additional language studies compulsory: DAP
4:10pm Sun Apr 7th, 2002
party DAP has commended the government’s move to offer Mandarin,
Tamil and Arabic languages as options for primary school pupils
as “a step in the right direction”.
However, the party’s national public bureau secretary Gobind
Singh Deo said the authorities should consider making it compulsory
for pupils to study an additional language to ensure Malaysians
are bilingual or multilingual.
an option alone, there will be no motivation, as primary school
students do not realise the significance of an additional
language at such ages,” said Gobind, in a press statement
it is made compulsory, then results will show,” he added.
urged the Education Ministry to include subjects such as literature
in various languages to encourage language proficiency among
youth and generate greater “greater minds and passion” for
Friday, Singapore’s Straits Times reported that Malaysia’s
national schools are offering Mandarin classes as a move to
attract Chinese and other non-Malay Malaysians to government
schools in order to strengthen national integration.
the latest plan, Chinese, Arabic and Tamil language classes
will be introduced into the national school syllabus, as opposed
to Pupils' Own Language (POL) classes that were conducted
previously outside school hours.
news report stated that an estimated nine out of 10 Chinese
Malaysian school-going children now opt for government-aided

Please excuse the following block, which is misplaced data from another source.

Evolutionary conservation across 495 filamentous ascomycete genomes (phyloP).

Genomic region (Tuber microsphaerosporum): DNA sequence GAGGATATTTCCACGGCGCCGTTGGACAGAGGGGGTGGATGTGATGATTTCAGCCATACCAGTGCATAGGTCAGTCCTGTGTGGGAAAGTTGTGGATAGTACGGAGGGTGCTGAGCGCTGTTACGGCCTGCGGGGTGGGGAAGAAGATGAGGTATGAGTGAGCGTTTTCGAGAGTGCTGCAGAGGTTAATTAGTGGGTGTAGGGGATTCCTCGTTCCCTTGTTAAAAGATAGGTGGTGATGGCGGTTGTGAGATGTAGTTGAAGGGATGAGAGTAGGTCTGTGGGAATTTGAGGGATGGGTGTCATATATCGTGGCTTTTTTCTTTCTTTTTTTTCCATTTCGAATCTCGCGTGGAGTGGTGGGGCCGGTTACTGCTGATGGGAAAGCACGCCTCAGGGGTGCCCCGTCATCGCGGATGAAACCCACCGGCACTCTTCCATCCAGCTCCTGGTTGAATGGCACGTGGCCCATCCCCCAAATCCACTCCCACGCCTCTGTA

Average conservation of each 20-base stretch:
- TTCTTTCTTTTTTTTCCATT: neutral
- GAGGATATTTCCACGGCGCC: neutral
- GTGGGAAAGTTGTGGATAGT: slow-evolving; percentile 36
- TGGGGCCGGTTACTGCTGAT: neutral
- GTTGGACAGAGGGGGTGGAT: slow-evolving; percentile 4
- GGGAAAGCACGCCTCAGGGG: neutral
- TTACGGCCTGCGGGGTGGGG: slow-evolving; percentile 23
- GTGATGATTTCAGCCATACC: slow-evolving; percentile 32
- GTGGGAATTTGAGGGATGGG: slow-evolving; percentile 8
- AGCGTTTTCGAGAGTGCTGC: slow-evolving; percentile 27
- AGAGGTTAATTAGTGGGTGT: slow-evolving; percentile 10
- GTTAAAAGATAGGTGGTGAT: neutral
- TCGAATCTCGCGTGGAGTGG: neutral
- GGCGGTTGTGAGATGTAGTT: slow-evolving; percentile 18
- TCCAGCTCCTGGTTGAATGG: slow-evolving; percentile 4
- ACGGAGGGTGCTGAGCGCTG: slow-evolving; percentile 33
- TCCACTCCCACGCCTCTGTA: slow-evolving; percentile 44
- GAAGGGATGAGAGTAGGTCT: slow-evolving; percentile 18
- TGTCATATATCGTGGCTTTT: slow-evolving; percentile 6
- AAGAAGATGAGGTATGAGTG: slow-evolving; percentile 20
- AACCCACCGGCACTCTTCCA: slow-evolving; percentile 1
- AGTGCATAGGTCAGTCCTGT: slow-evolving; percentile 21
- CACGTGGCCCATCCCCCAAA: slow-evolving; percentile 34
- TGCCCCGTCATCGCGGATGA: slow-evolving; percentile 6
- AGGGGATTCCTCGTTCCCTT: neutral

Chinese schools with Chinese as the medium of instruction.
Education Minister Hon Choon Kim announced the new plans and
gave an assurance to Chinese schools that their existence
will not be threatened.
plan was meant to upgrade the image of national schools due
to a recent government survey that found that only 2.1 percent
of students in national schools are Chinese Malaysians while
only 4.3 percent are Indian Malaysians.
survey was conducted following allegations that some national
schools were practising racial segregation. The government
has dismissed the claims as “baseless” based on the results
of the survey which in actuality stated the “evidence was
schools take off
despite protest from Chinese educationists, Education Minister
Musa Mohamad announced yesterday that the controversial Vision
School project was set to take off in Subang Jaya, Selangor
and Pundut in Perak, in June.
would be on a voluntary basis and the government is currently
reaching out to pupils.
at promoting racial integration, each vision school is comprised
of a Chinese, Tamil and national-type primary school, with
their pupils sharing facilities like the library, canteen
and playing field.
educationists believe that the plan is another step to eventually
abolish vernacular schools, which are part of Malaysia's education
assurances from Prime Minister Dr Mahathir Mohamad that the
government has no plans to close down Chinese schools, suspicion
remains of the government’s intentions.
groups have even taken their cause to recent by-election campaigns
all over the country.